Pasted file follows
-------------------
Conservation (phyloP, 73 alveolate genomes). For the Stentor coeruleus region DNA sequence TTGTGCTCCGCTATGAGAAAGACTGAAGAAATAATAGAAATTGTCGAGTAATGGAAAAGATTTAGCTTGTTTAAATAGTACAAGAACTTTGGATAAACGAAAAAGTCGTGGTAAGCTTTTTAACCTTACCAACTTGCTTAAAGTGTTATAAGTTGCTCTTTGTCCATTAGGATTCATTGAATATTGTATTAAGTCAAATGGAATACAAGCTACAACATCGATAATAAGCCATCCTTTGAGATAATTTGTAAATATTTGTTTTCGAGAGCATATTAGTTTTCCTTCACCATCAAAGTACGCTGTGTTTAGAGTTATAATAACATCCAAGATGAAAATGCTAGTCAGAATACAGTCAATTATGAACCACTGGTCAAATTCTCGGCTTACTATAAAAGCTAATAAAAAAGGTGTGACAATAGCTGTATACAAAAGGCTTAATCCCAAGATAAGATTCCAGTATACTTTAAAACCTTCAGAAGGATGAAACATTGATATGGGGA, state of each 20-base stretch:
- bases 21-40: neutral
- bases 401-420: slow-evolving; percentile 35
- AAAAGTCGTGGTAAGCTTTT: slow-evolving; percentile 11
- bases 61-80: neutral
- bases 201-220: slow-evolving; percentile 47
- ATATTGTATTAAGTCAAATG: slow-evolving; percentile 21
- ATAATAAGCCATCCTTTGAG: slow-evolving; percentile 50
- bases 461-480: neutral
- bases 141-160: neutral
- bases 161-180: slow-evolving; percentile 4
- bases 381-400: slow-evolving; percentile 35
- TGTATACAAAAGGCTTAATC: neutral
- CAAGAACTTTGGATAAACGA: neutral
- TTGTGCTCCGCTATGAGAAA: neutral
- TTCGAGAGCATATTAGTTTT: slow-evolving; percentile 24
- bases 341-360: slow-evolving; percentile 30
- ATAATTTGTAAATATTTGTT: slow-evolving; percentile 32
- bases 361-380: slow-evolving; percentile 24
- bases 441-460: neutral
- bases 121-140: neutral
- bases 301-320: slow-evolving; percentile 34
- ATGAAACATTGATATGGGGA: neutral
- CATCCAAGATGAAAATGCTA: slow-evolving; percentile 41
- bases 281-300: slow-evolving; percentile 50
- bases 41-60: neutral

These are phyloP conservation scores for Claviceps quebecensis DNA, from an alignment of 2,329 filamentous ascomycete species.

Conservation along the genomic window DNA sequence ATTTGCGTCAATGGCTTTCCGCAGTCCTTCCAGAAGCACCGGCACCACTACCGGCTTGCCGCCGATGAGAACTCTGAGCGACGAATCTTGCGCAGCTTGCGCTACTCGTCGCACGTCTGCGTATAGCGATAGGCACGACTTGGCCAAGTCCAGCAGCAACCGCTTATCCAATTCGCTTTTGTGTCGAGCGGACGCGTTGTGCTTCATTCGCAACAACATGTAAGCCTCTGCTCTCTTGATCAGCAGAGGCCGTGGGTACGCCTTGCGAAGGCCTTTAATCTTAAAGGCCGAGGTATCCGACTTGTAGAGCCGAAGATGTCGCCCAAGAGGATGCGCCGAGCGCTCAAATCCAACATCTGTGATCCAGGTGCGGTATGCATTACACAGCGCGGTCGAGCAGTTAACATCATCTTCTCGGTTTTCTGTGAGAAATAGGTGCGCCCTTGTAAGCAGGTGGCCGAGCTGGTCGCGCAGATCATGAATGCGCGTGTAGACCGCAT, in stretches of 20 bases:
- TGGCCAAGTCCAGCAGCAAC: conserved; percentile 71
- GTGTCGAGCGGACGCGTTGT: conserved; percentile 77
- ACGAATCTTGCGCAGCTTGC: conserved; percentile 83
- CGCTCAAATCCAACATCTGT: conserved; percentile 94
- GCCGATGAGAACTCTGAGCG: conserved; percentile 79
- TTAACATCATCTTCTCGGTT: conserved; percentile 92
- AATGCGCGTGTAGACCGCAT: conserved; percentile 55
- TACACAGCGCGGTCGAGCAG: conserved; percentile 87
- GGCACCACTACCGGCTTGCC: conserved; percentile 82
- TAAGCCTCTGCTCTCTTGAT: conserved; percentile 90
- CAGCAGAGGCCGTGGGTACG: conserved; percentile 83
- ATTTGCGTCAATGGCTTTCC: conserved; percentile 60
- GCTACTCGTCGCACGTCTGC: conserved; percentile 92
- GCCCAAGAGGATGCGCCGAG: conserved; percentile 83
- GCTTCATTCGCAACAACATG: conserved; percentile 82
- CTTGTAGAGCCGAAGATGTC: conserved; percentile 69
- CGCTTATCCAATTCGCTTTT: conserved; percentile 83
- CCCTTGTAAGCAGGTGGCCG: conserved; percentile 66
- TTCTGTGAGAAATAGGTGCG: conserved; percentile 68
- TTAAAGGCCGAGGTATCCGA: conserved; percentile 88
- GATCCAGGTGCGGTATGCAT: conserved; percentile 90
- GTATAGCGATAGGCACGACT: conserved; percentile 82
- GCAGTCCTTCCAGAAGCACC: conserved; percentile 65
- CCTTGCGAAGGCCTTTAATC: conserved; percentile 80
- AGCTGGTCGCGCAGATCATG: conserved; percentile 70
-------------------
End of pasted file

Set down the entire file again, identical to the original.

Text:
Conservation (phyloP, 73 alveolate genomes). For the Stentor coeruleus region DNA sequence TTGTGCTCCGCTATGAGAAAGACTGAAGAAATAATAGAAATTGTCGAGTAATGGAAAAGATTTAGCTTGTTTAAATAGTACAAGAACTTTGGATAAACGAAAAAGTCGTGGTAAGCTTTTTAACCTTACCAACTTGCTTAAAGTGTTATAAGTTGCTCTTTGTCCATTAGGATTCATTGAATATTGTATTAAGTCAAATGGAATACAAGCTACAACATCGATAATAAGCCATCCTTTGAGATAATTTGTAAATATTTGTTTTCGAGAGCATATTAGTTTTCCTTCACCATCAAAGTACGCTGTGTTTAGAGTTATAATAACATCCAAGATGAAAATGCTAGTCAGAATACAGTCAATTATGAACCACTGGTCAAATTCTCGGCTTACTATAAAAGCTAATAAAAAAGGTGTGACAATAGCTGTATACAAAAGGCTTAATCCCAAGATAAGATTCCAGTATACTTTAAAACCTTCAGAAGGATGAAACATTGATATGGGGA, state of each 20-base stretch:
- bases 21-40: neutral
- bases 401-420: slow-evolving; percentile 35
- AAAAGTCGTGGTAAGCTTTT: slow-evolving; percentile 11
- bases 61-80: neutral
- bases 201-220: slow-evolving; percentile 47
- ATATTGTATTAAGTCAAATG: slow-evolving; percentile 21
- ATAATAAGCCATCCTTTGAG: slow-evolving; percentile 50
- bases 461-480: neutral
- bases 141-160: neutral
- bases 161-180: slow-evolving; percentile 4
- bases 381-400: slow-evolving; percentile 35
- TGTATACAAAAGGCTTAATC: neutral
- CAAGAACTTTGGATAAACGA: neutral
- TTGTGCTCCGCTATGAGAAA: neutral
- TTCGAGAGCATATTAGTTTT: slow-evolving; percentile 24
- bases 341-360: slow-evolving; percentile 30
- ATAATTTGTAAATATTTGTT: slow-evolving; percentile 32
- bases 361-380: slow-evolving; percentile 24
- bases 441-460: neutral
- bases 121-140: neutral
- bases 301-320: slow-evolving; percentile 34
- ATGAAACATTGATATGGGGA: neutral
- CATCCAAGATGAAAATGCTA: slow-evolving; percentile 41
- bases 281-300: slow-evolving; percentile 50
- bases 41-60: neutral

These are phyloP conservation scores for Claviceps quebecensis DNA, from an alignment of 2,329 filamentous ascomycete species.

Conservation along the genomic window DNA sequence ATTTGCGTCAATGGCTTTCCGCAGTCCTTCCAGAAGCACCGGCACCACTACCGGCTTGCCGCCGATGAGAACTCTGAGCGACGAATCTTGCGCAGCTTGCGCTACTCGTCGCACGTCTGCGTATAGCGATAGGCACGACTTGGCCAAGTCCAGCAGCAACCGCTTATCCAATTCGCTTTTGTGTCGAGCGGACGCGTTGTGCTTCATTCGCAACAACATGTAAGCCTCTGCTCTCTTGATCAGCAGAGGCCGTGGGTACGCCTTGCGAAGGCCTTTAATCTTAAAGGCCGAGGTATCCGACTTGTAGAGCCGAAGATGTCGCCCAAGAGGATGCGCCGAGCGCTCAAATCCAACATCTGTGATCCAGGTGCGGTATGCATTACACAGCGCGGTCGAGCAGTTAACATCATCTTCTCGGTTTTCTGTGAGAAATAGGTGCGCCCTTGTAAGCAGGTGGCCGAGCTGGTCGCGCAGATCATGAATGCGCGTGTAGACCGCAT, in stretches of 20 bases:
- TGGCCAAGTCCAGCAGCAAC: conserved; percentile 71
- GTGTCGAGCGGACGCGTTGT: conserved; percentile 77
- ACGAATCTTGCGCAGCTTGC: conserved; percentile 83
- CGCTCAAATCCAACATCTGT: conserved; percentile 94
- GCCGATGAGAACTCTGAGCG: conserved; percentile 79
- TTAACATCATCTTCTCGGTT: conserved; percentile 92
- AATGCGCGTGTAGACCGCAT: conserved; percentile 55
- TACACAGCGCGGTCGAGCAG: conserved; percentile 87
- GGCACCACTACCGGCTTGCC: conserved; percentile 82
- TAAGCCTCTGCTCTCTTGAT: conserved; percentile 90
- CAGCAGAGGCCGTGGGTACG: conserved; percentile 83
- ATTTGCGTCAATGGCTTTCC: conserved; percentile 60
- GCTACTCGTCGCACGTCTGC: conserved; percentile 92
- GCCCAAGAGGATGCGCCGAG: conserved; percentile 83
- GCTTCATTCGCAACAACATG: conserved; percentile 82
- CTTGTAGAGCCGAAGATGTC: conserved; percentile 69
- CGCTTATCCAATTCGCTTTT: conserved; percentile 83
- CCCTTGTAAGCAGGTGGCCG: conserved; percentile 66
- TTCTGTGAGAAATAGGTGCG: conserved; percentile 68
- TTAAAGGCCGAGGTATCCGA: conserved; percentile 88
- GATCCAGGTGCGGTATGCAT: conserved; percentile 90
- GTATAGCGATAGGCACGACT: conserved; percentile 82
- GCAGTCCTTCCAGAAGCACC: conserved; percentile 65
- CCTTGCGAAGGCCTTTAATC: conserved; percentile 80
- AGCTGGTCGCGCAGATCATG: conserved; percentile 70